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Diving Into National and Cybersecurity Implications Of Ransomware Attack On US Meat Packing Company

The Greeley JBS meat packing plant sits idle on April 16, 2020 in Greeley, Colorado.
The Greeley JBS meat packing plant sits idle on April 16, 2020 in Greeley, Colorado.
Matthew Stockman/Getty Images

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A ransomware attack on the world’s largest meat processing company disrupted production around the world just weeks after a similar incident shut down a U.S. oil pipeline.

Brazil’s JBS SA, however, said late Tuesday that it had made “significant progress” in dealing with the cyberattack and expects the “vast majority” of its plants to be operating on Wednesday. Earlier, the White House said JBS had notified the U.S. of a ransom demand from a criminal organization likely based in Russia. White House principal deputy press secretary Karine Jean-Pierre said the White House and the Department of Agriculture have been in touch with the company several times this week. JBS is the second-largest producer of beef, pork and chicken in the U.S. If it were to shut down for even one day, the U.S. would lose almost a quarter of its beef-processing capacity, or the equivalent of 20,000 beef cows, according to Trey Malone, an assistant professor of agriculture at Michigan State University. The closures reflect the reality that modern meat processing plants are heavily automated, for both food- and worker-safety reasons. Computers collect data at multiple stages of the production process, and orders, billing, shipping and other functions are all electronic. JBS said the cyberattack affected servers supporting its operations in North America and Australia. Backup servers weren’t affected and it said it was not aware of any customer, supplier or employee data being compromised. Today on AirTalk, we talk with experts about the incident, its significance and whether there’s concerns about similar and more frequent attacks in the future.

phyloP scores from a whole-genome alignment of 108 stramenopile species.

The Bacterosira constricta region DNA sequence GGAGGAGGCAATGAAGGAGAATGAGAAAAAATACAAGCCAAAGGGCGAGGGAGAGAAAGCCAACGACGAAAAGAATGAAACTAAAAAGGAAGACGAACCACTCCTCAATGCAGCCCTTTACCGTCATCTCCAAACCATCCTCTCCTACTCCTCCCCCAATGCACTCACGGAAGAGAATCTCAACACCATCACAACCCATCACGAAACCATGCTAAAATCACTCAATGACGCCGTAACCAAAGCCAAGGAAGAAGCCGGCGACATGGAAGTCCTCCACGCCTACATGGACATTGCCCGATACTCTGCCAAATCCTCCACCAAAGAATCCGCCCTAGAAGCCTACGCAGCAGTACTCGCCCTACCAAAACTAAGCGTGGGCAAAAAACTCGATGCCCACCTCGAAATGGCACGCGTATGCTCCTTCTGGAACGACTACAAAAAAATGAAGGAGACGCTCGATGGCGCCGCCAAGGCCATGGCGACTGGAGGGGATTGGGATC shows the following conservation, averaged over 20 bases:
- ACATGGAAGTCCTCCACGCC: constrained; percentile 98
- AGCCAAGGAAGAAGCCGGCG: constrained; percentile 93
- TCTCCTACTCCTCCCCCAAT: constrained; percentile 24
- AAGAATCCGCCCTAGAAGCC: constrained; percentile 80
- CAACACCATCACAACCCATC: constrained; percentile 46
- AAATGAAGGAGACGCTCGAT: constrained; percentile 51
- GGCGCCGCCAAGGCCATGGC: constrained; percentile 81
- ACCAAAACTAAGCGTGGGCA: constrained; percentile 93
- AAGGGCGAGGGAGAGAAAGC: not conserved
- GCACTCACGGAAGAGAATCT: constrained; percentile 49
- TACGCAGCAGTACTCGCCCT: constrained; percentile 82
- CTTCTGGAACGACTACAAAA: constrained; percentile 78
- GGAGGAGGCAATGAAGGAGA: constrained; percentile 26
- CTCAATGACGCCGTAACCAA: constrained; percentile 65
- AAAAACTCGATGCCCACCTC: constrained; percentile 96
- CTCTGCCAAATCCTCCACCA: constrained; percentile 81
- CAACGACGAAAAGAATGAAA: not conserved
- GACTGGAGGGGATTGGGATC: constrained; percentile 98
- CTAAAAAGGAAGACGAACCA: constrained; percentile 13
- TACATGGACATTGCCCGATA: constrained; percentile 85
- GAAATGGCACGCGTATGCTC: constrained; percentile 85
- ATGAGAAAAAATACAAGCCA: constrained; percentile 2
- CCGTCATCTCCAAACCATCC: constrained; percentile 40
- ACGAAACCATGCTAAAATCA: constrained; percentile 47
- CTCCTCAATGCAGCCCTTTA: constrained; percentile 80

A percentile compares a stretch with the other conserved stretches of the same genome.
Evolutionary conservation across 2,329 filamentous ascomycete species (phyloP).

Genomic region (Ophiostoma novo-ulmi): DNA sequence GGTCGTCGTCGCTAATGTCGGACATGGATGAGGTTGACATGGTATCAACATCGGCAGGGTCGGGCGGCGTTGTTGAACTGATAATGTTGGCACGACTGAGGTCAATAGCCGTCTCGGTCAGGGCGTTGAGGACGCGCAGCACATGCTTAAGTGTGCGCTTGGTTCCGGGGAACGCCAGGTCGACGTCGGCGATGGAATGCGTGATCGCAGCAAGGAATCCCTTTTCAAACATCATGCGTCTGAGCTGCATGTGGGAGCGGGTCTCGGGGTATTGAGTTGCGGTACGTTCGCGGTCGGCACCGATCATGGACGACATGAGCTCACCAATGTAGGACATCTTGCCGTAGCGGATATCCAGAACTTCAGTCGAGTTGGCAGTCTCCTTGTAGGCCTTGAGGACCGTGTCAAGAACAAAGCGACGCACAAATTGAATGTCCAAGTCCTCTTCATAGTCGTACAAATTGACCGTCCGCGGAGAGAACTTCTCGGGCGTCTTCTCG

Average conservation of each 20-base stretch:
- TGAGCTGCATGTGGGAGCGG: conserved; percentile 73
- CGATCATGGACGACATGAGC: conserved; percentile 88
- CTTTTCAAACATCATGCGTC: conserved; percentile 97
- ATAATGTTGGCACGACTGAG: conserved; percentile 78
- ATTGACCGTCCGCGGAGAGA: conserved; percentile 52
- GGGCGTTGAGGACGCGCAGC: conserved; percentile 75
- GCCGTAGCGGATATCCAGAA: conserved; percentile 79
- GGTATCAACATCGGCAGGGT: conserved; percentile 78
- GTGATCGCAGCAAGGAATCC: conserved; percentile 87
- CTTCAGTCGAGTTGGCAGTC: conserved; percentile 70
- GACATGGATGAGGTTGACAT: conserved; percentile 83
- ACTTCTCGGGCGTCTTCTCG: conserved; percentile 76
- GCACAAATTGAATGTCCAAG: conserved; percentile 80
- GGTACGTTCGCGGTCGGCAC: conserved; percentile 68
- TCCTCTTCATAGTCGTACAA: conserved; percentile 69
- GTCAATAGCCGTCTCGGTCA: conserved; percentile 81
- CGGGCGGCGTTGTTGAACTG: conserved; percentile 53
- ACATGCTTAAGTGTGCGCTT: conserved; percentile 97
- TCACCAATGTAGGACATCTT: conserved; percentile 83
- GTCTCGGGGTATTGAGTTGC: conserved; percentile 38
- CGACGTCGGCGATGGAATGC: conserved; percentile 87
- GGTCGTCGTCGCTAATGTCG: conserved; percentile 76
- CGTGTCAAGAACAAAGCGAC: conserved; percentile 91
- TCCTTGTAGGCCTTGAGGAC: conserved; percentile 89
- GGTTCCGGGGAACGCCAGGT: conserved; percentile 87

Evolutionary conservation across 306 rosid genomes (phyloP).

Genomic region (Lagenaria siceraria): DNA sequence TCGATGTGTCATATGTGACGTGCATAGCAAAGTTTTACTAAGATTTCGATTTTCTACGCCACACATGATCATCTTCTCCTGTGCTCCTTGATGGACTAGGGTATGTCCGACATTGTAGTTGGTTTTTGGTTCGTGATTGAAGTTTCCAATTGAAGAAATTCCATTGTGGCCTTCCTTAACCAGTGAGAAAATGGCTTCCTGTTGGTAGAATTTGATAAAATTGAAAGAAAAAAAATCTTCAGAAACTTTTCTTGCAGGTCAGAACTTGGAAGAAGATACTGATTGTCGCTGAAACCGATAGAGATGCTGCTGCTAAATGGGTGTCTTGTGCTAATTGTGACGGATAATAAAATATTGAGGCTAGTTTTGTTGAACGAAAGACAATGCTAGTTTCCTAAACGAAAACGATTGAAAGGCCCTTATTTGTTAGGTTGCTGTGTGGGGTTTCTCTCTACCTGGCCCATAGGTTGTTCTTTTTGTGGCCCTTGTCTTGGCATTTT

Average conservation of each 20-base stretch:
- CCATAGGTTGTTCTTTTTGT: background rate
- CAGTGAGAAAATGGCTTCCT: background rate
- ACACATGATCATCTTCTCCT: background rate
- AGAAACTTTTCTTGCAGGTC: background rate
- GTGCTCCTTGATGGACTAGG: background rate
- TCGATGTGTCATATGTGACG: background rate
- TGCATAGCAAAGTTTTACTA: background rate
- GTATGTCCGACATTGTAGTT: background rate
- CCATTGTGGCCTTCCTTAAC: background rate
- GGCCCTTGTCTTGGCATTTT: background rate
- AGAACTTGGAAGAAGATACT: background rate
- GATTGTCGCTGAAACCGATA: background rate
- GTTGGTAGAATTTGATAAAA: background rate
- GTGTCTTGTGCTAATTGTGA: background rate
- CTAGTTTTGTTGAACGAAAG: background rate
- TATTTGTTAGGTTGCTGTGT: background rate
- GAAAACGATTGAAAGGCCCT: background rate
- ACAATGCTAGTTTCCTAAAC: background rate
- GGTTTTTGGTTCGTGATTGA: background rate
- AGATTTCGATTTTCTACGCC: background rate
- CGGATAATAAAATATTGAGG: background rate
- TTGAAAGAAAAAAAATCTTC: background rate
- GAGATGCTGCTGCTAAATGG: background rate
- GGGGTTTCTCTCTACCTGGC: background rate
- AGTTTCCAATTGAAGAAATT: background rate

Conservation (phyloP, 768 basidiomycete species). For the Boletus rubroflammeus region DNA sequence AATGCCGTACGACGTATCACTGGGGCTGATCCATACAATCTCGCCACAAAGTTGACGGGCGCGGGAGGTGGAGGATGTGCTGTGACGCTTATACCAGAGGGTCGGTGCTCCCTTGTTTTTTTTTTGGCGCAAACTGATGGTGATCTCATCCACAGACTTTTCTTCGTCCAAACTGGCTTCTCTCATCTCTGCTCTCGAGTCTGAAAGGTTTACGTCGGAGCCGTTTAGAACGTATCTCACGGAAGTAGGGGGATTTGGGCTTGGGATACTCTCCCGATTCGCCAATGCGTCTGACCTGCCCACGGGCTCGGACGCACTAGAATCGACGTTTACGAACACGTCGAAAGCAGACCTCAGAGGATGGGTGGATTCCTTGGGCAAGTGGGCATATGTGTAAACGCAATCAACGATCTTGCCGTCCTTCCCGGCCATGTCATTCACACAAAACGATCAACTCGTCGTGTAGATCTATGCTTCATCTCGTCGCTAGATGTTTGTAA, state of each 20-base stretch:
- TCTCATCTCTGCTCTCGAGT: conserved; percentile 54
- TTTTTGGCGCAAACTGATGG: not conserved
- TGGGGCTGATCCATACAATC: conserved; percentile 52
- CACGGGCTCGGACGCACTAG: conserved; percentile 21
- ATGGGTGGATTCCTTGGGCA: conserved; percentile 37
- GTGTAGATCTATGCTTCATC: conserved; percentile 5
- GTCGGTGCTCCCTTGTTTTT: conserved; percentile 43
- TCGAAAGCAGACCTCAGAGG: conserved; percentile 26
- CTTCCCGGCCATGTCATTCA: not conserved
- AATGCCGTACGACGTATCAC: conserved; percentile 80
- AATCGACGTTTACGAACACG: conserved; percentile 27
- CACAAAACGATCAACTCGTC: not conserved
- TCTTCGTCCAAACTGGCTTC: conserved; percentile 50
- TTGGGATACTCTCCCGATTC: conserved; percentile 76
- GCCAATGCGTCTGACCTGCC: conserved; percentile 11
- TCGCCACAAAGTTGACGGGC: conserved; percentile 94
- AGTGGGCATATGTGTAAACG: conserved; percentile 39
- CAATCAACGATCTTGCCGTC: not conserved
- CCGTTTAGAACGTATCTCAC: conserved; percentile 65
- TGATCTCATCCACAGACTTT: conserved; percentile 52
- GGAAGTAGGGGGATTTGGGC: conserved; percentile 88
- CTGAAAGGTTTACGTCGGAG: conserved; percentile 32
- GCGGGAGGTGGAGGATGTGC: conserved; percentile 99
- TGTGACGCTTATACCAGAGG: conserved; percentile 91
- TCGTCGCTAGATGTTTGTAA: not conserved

With files from the Associated Press 


Robert Stasio, fellow at the Truman National Security Project, a national security think tank; former U.S. army cyber officer and former chief of operations for one of NSA’s cyber centers 

Hal Kempfer, CEO of Global Risk Intelligence and Planning (GRIP), a management consulting firm based in Long Beach, retired Marine lieutenant colonel; he has worked in military support for homeland security and defense both as an active member of the military and as a civilian; he tweets @kippinc